The modern word salad goes back to the Latin salata, “salted.” A popular dish in ancient Rome was herba salata, salted vegetables.
Although salata‘s root is sal (salt), salad eventually came to refer to the leaves alone, and the seasoning for it assumed the name (salad) dressing. Many food writers say that salad dressing is a sauce… which seems perfectly fine, but still I want to know why it wasn’t called salad sauce. My theory is that the word dressing is applied to salad in the sense of finishing, decorating, serving… something to that effect.
Salad dressings have come a long way from the time of the Romans, whose go-to seasoning for raw leaves was brine (water-salt solutions). They eventually began to serve their mixed greens with separate containers for vinegar and oil, a practice that continues to this day. I like to tell friends (in serious jest) that they must not think of Caesar Salad as a standard order when they tour Italy; neither must they ask for bottled “Italian dressing” even if that’s their favorite.
There are many stories about the origin of Caesar Salad. I will state here the most popular account, that the dish was invented in a Tijuana (Mexico) restaurant, close to the San Diego border. Chef Caesar Cardini is said to have put it together for straggling patrons one late night, using the few ingredients left in his kitchen. It was a nameless concoction for a while, but word-of-mouth about its appeal made it a frequent order. Instead of having people describe what they want by enumerating the ingredients (hand-torn Romaine lettuce, olive oil, lemon juice, coddled egg, grated Parmesan cheese, etc.), he lent his name to the new customer favorite: Caesar Salad!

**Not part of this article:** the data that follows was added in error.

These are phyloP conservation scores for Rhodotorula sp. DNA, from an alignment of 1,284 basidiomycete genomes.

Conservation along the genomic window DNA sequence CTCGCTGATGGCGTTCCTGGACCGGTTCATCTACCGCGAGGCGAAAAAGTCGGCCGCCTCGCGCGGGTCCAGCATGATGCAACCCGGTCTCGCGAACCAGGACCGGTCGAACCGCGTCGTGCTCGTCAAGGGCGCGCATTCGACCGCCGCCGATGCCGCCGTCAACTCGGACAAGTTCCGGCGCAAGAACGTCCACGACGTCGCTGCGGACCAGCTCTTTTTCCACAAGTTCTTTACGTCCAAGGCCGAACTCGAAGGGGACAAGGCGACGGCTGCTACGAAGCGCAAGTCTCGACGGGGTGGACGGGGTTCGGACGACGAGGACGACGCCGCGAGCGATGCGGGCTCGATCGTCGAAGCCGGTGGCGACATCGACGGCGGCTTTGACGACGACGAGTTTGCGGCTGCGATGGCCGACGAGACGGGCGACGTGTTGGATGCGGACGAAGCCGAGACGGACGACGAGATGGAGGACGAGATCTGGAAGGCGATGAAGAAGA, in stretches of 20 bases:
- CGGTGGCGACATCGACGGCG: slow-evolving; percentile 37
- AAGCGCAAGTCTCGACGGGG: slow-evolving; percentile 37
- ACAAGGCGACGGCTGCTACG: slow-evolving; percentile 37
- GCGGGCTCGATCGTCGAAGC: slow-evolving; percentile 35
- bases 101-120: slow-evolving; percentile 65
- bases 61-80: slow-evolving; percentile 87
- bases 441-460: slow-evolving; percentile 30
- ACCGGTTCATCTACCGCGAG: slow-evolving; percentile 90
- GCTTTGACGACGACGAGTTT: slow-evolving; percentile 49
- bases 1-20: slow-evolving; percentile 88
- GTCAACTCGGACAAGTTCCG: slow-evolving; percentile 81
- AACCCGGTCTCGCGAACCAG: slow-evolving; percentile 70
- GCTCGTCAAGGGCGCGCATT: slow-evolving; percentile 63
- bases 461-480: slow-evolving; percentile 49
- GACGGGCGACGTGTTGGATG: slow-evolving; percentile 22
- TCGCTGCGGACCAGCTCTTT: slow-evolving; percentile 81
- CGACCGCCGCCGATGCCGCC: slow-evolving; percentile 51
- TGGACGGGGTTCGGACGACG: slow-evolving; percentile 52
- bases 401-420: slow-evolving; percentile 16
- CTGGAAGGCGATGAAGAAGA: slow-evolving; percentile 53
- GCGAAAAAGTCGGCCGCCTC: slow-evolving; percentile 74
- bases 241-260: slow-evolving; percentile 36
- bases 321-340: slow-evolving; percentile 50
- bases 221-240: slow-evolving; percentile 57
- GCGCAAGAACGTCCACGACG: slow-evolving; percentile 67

As noted above, stories abound on the salad’s origin. Do your own internet search and be ready to encounter assorted versions. For me, the overarching consideration is that the lettuce-dressing combination was thus put together, and now the recipe is there for us to enjoy… whatever its permutations.
As to Italian dressing, do note that it is an American invention. Its main ingredients are vinegar or lemon juice and vegetable oil: the two components of generic salad dressing in Italy. Bottled Italian dressing contains additions such as chopped bell peppers, herbs and spices such as oregano, fennel, and dill, seasonings such as salt and a sweetener, and more.
Bottled Italian dressing also sees general use as a marinade. Sometimes it doubles as dip for blanched vegetables, or as a sprinkle on certain sandwich fillings. The uses are limited only by your imagination!
Some Italian dressings get more spice treatment, and are labeled as Zesty Italian. With the addition of buttermilk, it gets to be called Creamy Italian.